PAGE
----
Travel notes:


Austria. After the Gothic Czech Republic with dark buildings decorated with mythical monsters, the capital of Austria, namely the city of Vienna, seemed to us a truly heavenly place.

Taking into account the fact that the road trip across Europe was slightly oversaturated with movement, in fact, in the episode Italy -> France -> Switzerland -> Liechtenstein -> Luxembourg -> Germany -> Czech Republic -> Austria, we had practically no strength left to feel all the delights of the location.

After parking and checking into a hotel in the center of Vienna, we went for a walk around the city and had dinner. It was already late and there was no time to clean up and dress up, so what we wore in the car was what we wore. I was wearing an old Ralph Lauren travel suit that looked a bit like pajamas.

Our feet led us to a luxury Michelin-category restaurant, located in a historic building with interior paintings and very impressive staff who looked at me like I was a homeless person from the street. Frankly, since it was time to organize a big wash, I didn’t even have underwear. In order to convince the staff of the opposite (not that it’s not for me, but that it’s financially sound), I had to order expensive dishes and very expensive champagne. We had a good time.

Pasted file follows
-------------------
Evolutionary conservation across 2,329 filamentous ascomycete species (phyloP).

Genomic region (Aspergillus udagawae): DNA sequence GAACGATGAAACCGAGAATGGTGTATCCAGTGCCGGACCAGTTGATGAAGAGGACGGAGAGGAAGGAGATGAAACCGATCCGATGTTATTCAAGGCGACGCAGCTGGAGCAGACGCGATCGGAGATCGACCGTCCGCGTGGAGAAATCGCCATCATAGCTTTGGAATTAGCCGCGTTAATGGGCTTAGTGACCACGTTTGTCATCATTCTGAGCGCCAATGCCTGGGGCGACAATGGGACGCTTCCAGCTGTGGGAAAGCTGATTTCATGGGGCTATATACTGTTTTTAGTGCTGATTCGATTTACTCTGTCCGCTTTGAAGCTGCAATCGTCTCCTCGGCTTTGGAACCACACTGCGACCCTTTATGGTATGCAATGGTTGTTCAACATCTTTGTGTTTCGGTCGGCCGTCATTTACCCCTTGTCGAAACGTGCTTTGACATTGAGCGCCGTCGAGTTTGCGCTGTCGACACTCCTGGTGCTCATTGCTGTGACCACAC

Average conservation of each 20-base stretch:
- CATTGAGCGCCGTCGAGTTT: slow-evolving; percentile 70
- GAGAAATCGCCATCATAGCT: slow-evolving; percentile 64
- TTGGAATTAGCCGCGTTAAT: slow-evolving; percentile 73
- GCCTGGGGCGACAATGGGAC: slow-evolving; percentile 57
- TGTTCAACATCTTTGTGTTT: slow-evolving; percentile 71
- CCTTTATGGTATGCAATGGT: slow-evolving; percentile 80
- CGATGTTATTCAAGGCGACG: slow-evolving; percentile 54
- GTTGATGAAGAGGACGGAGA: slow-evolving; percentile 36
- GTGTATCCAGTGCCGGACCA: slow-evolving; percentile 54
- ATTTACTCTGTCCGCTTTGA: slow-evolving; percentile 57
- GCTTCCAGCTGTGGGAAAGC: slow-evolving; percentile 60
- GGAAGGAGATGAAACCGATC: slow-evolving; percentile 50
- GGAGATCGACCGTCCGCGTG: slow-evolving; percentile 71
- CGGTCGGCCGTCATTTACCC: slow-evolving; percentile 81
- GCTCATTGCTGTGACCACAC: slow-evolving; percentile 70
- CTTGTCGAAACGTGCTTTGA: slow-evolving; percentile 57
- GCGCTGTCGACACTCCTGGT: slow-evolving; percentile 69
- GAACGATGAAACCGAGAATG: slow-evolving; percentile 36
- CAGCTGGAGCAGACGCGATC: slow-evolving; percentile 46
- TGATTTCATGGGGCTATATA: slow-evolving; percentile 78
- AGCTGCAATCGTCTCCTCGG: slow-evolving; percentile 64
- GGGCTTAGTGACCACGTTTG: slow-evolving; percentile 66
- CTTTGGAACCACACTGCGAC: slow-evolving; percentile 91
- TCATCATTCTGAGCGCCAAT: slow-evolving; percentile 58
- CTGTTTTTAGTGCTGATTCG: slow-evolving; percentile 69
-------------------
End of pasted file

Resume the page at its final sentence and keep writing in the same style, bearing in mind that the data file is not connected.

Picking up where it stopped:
On the way home, being full and satisfied, we were able to briefly appreciate the architecture of the heart of the city. Indeed, everything is beautiful, white, clean and well-groomed. In the morning we wanted to go for a walk again, but then something happened: the car was gone. The search led to a police impound lot, where after paying 300 € (it would have been better to spend it on champagne) towards the end of daylight, we managed to pick up the car. It was such a disappointment to be stuck in a stuffy room instead of a cool walk where other poor fellows were also wasting their time, huddled in corners wearing coronavirus-protective masks.

Vienna is a safe city with a quality standard of living. It has a developed economy and a high level of education and healthcare. Overall, I give it a thumbs up.